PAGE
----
Figure 1. DOTS Smart Energy Services (SES) provides an intuitive user dashboard so stakeholders can review real-time energy use data and historical trends as they work to minimize cost and carbon emissions. (Source: DOTS Tech Systems)

In that example, the culprit was the facility’s HVAC plant, a large evaporative cooling system that’s common in buildings of more than 100,000 square feet but can be simultaneously energy guzzling and wasteful if not managed properly. After pinpointing the cause, the DOTS team—in collaboration with the building operations team—used the SES analysis to implement various energy conservation measures (ECMs), including:

  • Implementation of SES auto alerts on performance deviation
  • Installation of Chiller Plant Manager for demand-based auto operations
  • Replacement of 3-way to 2-way CHW Valves
  • Installation of VFDs on chilled water pumps with index point DP sensor
  • Installation of motion/occupancy-based sensors for lighting
  • Installation of CO sensors for car park ventilation fan operation
  • Shifting from manual to completely automated operations with appropriate setpoints
  • Operating schedule and night setback modes for various equipment/systems
  • Peak Energy Demand Response and operational optimization driven by smart algorithms
  • Continuous commissioning on major equipment and systems
  • Energy monitoring and targeting
  • Training and awareness sessions, and CSR alignment sessions

In the reporting period after these changes were implemented, the facility exhibited energy savings of 8,415 Megawatt Hours (MWh) and 5,470 tons of CO2 emissions reduction per year. That represented a 20 percent cost savings for the building, and the removal of greenhouse gas emissions that would be generated by driving the average passenger car 14,549,329 miles.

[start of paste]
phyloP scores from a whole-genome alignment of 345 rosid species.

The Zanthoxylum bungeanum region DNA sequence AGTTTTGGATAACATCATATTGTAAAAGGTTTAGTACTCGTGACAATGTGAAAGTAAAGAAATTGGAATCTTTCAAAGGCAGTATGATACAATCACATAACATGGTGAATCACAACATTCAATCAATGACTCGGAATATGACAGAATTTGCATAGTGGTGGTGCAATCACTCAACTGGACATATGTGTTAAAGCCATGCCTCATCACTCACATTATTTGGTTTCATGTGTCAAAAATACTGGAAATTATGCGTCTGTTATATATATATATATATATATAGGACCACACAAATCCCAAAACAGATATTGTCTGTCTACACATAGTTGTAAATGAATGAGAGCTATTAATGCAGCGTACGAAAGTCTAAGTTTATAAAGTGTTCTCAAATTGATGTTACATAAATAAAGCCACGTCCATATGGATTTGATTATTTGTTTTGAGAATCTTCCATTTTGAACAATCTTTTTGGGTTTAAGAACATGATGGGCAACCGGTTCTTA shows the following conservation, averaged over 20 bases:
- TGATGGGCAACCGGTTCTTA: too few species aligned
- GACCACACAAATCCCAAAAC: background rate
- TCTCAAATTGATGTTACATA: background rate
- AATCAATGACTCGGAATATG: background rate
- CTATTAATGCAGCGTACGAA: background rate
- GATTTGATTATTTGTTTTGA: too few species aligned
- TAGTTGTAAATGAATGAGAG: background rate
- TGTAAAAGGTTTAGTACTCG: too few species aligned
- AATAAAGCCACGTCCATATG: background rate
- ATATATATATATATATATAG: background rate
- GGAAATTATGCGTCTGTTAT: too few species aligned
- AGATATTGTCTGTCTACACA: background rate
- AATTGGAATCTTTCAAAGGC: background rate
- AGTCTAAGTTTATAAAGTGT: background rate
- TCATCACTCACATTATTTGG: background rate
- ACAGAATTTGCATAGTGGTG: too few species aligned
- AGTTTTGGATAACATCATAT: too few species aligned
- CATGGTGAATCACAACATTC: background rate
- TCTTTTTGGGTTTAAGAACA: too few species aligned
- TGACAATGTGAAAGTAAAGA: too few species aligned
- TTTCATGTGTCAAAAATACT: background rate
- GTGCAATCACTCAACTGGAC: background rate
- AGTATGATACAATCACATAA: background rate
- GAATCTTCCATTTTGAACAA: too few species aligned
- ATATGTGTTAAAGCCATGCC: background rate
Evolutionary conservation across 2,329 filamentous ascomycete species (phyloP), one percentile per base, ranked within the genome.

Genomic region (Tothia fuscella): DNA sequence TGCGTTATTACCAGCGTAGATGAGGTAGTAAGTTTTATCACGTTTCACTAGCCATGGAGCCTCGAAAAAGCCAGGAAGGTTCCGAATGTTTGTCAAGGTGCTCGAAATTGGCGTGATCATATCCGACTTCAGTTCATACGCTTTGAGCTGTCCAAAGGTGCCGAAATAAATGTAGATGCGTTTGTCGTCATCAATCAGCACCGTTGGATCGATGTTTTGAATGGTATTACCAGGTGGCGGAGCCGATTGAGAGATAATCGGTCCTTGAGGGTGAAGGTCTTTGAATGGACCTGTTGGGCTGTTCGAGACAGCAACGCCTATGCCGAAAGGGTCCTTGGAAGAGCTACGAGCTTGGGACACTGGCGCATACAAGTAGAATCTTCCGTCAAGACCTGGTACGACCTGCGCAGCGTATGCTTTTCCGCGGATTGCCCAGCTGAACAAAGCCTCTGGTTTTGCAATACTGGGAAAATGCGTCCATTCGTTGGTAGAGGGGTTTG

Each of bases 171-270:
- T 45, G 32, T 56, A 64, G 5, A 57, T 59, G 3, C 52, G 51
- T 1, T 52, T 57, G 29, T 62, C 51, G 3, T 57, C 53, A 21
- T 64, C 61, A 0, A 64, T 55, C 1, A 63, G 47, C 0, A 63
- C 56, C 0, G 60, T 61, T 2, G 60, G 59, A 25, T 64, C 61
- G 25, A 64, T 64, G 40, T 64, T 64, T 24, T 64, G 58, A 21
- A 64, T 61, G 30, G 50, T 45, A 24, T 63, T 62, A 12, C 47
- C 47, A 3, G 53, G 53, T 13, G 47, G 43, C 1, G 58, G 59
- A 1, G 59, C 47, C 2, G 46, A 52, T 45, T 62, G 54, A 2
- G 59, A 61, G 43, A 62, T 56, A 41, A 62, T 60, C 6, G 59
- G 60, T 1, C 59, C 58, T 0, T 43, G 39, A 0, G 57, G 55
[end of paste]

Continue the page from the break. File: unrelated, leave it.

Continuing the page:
Cutting Costs & Carbon Emissions in the Real World

The cost and carbon emissions savings enabled by SES are impressive, but equally as impressive is the support to enhance equipment uptime by data-driven condition maintenance management.

SES software runs in the cloud as well as on Intel® Next Unit of Computing (NUC) 10, 11, or 12 mini-PCs at the edge. DOTS deploys a multiprotocol edge firmware on the NUCs, which feature Intel® Core processors and provide ample performance to communicate with equipment sensors and run edge analytics. Execution of control logic happens automatically when there is a deviation in the sequence of operations. Advanced fault detection and diagnosis is also conducted at the NUC edge and processed data is transmitted to the cloud for reporting purposes.

What’s more, DOTS helps make SES a fraction of the cost of competing smart energy systems, being a smart and lean design.

“The firmware we use at the edge is a kind of multiprotocol data exchange system as we work agnostic to any makes of systems we may find at the building’s end,” explains Dheeraj Singh, CEO of DOTS Tech Systems. “We deploy or download that into the NUC, which has the ability to deal with different kinds of drivers and required processing computing powers.”